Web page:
After its release in 2016, the mobile game “Pokémon Go” gave people another reason to stare at their phones while walking around in public.
“Pokémon Go” combines the world of the famous “Pokémon” franchise with that of reality, as players access the game’s creatures and locales by reaching certain GPS locations.
According to The Pokémon Company president Tsunekazu Ishihara, the app has reached over 800 million downloads as of May 2018. With such massive popularity, it’s no surprise the game had a large following among University of Georgia students.
On May 29, 2018, Nintendo announced “Pokémon: Let’s Go, Pikachu!” and “Pokémon: Let’s Go, Eevee!” for its Switch gaming system. Released on Nov. 16, these two installments combine elements from “Pokémon Go” and the more traditional “Pokémon” iterations.
“Pokémon Go” players at UGA have responded positively to the role-playing games inspired by the mobile title.
Senior Britain Williams, a finance and economics major from Tucker and a current member of Athens’ “Pokémon Go” Facebook group, especially enjoys the games’ connection to the “early part of the franchise.”
“If you watched the ‘Pokémon’ anime as a kid … if you’re familiar with Brock and Misty and Team Rocket, those characters are in [‘Let’s Go’],” Williams said. “Having played [‘Pokémon’] almost my entire life, that nostalgia really hit hard, because [‘Let’s Go’] is a remake of the first [‘Pokémon’] games that I have ever played.”
Williams’ experience fits Nintendo’s goal to offer a game in which “longtime fans can revisit the place where [“Pokémon”] all began,” according to a press release. Taking place in the fictional region of Kanto, “Let’s Go” has the same setting as the original “Pokémon” titles and their 2004 remakes.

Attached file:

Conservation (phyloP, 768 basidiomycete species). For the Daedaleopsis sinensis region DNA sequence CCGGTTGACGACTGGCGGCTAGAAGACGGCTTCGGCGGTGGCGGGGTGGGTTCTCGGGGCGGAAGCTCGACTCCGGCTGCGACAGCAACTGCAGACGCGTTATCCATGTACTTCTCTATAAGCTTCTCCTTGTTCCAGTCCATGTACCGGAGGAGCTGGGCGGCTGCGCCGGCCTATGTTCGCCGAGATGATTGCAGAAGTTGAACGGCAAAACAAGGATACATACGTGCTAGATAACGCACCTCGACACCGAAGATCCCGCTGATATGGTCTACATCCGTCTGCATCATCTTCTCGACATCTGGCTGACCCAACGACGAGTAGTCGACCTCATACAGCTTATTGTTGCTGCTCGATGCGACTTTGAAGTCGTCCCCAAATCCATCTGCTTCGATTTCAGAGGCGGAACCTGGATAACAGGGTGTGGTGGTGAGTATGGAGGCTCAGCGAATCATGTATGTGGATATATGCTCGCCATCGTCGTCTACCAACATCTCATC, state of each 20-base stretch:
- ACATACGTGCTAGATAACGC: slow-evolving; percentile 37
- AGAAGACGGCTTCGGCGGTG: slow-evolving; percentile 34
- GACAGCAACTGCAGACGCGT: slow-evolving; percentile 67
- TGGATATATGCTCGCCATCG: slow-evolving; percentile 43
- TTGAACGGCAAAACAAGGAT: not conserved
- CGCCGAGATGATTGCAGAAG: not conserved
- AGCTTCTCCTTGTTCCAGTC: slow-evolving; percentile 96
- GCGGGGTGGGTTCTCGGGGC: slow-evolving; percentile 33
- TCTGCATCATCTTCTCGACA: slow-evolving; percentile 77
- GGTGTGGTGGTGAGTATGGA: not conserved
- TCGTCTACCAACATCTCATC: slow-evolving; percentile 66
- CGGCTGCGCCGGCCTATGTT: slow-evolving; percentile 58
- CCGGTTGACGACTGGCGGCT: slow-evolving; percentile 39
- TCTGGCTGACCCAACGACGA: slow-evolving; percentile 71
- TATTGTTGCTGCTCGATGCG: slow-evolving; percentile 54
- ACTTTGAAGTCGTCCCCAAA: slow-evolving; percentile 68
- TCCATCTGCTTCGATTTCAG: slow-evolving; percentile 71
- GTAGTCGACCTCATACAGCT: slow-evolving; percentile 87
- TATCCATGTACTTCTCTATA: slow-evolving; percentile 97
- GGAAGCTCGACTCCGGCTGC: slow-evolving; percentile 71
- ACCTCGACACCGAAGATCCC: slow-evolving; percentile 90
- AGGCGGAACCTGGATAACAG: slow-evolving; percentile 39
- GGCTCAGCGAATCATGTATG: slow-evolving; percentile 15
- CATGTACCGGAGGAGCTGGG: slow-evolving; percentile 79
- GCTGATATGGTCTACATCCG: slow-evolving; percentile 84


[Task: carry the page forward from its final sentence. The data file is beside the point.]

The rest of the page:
As another longtime fan, sophomore marketing and international business major Sergio Haab from Lilburn, appreciates the mobile game’s influence on Pokémon encounters in the “Let’s Go” games. Unlike in the more traditional role-playing entries, these encounters aren’t random.
“Instead of walking through tall grass and randomly finding something you may or may not be looking for, you can tell ahead of time which Pokémon are in that area,” Haab said. “So you can choose whether or not you want to actually enter a battle and try to catch the Pokémon.”
Sophomore computer science major Landon Murdock from Forsyth County hopes this change is present in the “Pokémon” entry announced for 2019, which The Pokémon Company classifies as an iteration more similar to the traditional games.
“In previous [role-playing ‘Pokémon’] games, you had to just run through grass or caves and a Pokémon would just randomly pop up for you to battle and try to catch, but in [“Let’s Go”], you can see which Pokémon that you can run into,” Murdock said. “It’s just a lot easier and more convenient.”
Developer Game Freak’s embrace of “Pokémon Go” in the new games represents an effort to appeal to those new to the Pokémon franchise.
Williams, who considers himself a franchise “veteran,” feels the effect of this aim.
“[‘Let’s Go’] is easy. They kind of simplify a lot of the battling,” Williams said.
Despite the similarities between “Let’s Go” and “Pokémon Go,” Murdock said he enjoys them for different reasons.
“[‘Let’s Go’] is more of an actual game than ‘Pokémon Go,’ with a storyline and stuff like that.,” Murdock said. “But I guess I won’t be playing ‘Let’s Go’ as long, because once you finish the story, that’s kind of it. ‘Pokémon Go’ is just kind of a consistent thing that I play while I’m out.”
However, Haab said he prefers “Let’s Go” over the mobile game. To him, a lot of the “power scaling” in the latter is “out of control.”
“In [the traditional] Pokémon games, you have your starter Pokémon, who are generally pretty solid … In ‘Pokémon Go,’ some of these starters are so much weaker than … Pokémon that they normally completely walk all over,” Haab said. “‘Let’s Go’ basically uses the same combat system that [traditional] Pokémon games have used.”